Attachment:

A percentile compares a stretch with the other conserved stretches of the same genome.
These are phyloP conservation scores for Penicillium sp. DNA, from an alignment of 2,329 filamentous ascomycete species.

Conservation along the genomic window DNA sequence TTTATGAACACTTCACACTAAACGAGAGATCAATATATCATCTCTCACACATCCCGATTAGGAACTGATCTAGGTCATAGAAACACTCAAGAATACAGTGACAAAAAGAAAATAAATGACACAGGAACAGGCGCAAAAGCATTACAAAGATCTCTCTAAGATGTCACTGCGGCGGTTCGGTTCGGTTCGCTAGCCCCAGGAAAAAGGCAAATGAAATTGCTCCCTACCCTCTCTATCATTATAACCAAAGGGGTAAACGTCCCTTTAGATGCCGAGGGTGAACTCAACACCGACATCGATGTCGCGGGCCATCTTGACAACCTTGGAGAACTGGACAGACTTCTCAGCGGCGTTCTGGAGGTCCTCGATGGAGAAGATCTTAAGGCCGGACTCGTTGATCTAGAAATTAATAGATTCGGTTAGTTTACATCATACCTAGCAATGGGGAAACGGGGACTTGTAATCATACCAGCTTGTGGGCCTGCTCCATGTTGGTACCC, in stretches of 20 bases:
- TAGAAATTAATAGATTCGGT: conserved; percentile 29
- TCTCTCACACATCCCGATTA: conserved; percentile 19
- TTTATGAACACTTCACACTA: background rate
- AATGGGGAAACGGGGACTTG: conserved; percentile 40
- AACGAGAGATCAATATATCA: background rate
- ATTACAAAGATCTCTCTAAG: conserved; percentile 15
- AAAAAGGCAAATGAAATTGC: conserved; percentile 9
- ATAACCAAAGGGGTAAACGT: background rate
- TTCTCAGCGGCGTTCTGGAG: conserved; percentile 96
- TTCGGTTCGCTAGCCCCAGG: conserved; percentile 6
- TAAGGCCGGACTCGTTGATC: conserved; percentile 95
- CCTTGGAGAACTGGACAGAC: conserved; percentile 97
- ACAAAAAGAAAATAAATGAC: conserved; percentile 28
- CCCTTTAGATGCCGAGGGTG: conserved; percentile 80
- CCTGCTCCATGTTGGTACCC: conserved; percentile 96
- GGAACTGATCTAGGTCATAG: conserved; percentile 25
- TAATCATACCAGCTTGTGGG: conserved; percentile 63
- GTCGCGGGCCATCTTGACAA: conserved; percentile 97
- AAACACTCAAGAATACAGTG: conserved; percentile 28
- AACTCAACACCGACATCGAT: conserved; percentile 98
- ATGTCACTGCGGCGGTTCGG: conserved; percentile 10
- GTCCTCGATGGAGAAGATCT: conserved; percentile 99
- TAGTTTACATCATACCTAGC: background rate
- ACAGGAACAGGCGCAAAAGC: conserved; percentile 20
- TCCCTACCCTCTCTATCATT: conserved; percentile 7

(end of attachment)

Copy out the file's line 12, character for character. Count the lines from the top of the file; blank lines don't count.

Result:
- TTCTCAGCGGCGTTCTGGAG: conserved; percentile 96